Keys to the Game: vs. Baylor

Sydney Rubin

Take advantage of opportunities

Texas went to Manhattan, Kansas, last week looking for its first win in the Little Apple since 2002. Texas had a plethora of opportunities to win the game, but missed catches, penalties and a missed field goal in the final minutes spoiled the Longhorns’ chances as they fell to the Wildcats, 24–21. 

Texas was penalized 10 times for 72 yards, allowing Kansas State’s offense — which was on the field for almost twice as long as Texas’ was — to march down the field with ease. 

Texas managed to force three turnovers, but failed to capitalize. The fact though, is not surprising given that Texas has scored a paltry three points off of turnovers in 2016. The Longhorns are getting the breaks they need to win games, but have yet to make impact plays to get the team over the hump. 

There’s no room for error this weekend against the undefeated Bears. The Longhorns need to minimize penalties and convert turnovers into points.

Slow down the run 

Baylor sits atop the conference in rushing offense, just ahead of Texas. Senior quarterback Seth Russell averages the second-most rushing yards for a quarterback in the conference, running for slightly more than 50 yards per game. He’s quick on his feet and can scramble for first downs to keep drives alive. 

Baylor is scorching defenders week after week behind the running efforts of Russell and senior running back Shock Linwood. Linwood is carrying for just over 83 yards per game and is the conference’s third leading rusher behind Foreman and Oklahoma’s Joe Mixon.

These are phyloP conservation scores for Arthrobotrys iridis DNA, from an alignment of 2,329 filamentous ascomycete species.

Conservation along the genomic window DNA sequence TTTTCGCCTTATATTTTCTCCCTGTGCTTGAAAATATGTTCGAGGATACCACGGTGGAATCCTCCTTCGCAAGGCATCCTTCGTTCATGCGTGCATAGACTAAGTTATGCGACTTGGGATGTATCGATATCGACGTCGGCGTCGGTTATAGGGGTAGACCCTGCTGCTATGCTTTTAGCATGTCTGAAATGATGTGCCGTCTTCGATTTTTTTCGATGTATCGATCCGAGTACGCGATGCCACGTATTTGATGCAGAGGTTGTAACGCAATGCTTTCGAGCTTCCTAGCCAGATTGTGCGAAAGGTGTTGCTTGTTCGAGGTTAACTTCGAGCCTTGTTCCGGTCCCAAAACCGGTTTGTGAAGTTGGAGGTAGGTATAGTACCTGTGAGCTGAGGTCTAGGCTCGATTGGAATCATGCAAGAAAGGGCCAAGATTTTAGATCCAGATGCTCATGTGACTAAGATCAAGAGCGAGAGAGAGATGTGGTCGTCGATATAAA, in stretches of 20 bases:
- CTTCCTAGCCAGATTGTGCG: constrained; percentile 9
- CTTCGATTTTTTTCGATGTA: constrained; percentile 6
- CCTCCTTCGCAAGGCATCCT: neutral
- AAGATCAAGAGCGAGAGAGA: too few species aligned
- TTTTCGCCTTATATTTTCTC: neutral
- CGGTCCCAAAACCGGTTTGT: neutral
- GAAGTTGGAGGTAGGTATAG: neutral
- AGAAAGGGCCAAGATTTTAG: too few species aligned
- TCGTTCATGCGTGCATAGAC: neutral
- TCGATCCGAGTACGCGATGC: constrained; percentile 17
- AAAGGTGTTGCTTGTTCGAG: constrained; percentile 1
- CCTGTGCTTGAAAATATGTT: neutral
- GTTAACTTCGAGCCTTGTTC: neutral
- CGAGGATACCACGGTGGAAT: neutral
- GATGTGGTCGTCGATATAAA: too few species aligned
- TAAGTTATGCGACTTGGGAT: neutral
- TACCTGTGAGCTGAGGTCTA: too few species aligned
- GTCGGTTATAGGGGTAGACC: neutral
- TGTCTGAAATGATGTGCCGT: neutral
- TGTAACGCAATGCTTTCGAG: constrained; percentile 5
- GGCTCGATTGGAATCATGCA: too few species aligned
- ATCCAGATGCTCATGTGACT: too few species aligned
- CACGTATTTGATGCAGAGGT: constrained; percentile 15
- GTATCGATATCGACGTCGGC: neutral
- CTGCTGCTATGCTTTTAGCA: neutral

Texas’ defensive unit has not been efficient this season, so facing a powerhouse offensive team like Baylor will be a difficult task. The Longhorns need to slow down Baylor’s run game by making tackles — a task they’ve struggled with  this season — and force the Baylor offense off the field.  

Attack on offense

Baylor boasts an elite defensive unit, ranking first in the conference in total defense and holding opponents to a measly 17.2 points per game. But Texas running back D’Onta Foreman could be the antidote the Longhorns need for Baylor’s smothering defense.

The junior has been a bright spot for Texas all season, solidifying himself as one of the premier running backs in the nation. Foreman leads the conference in rushing, averaging 142.5 yards per game and accounting for eight touchdowns on the season. Foreman has racked up eight-straight games with 100-plus rushing yards, and he  needs to make it nine if Texas wants any shot at winning. 

But if Foreman is to have success, he will need an offensive counterpart to step up and make plays down the stretch. Freshman receiver Devin Duvernay has proved to be a reliable target for freshman quarterback Shane Buechele and can pop the top off of the Baylor defense. Against a defense like Baylor’s, Texas’ receivers need to step up and make the big catches to open up the offense and create space for Foreman.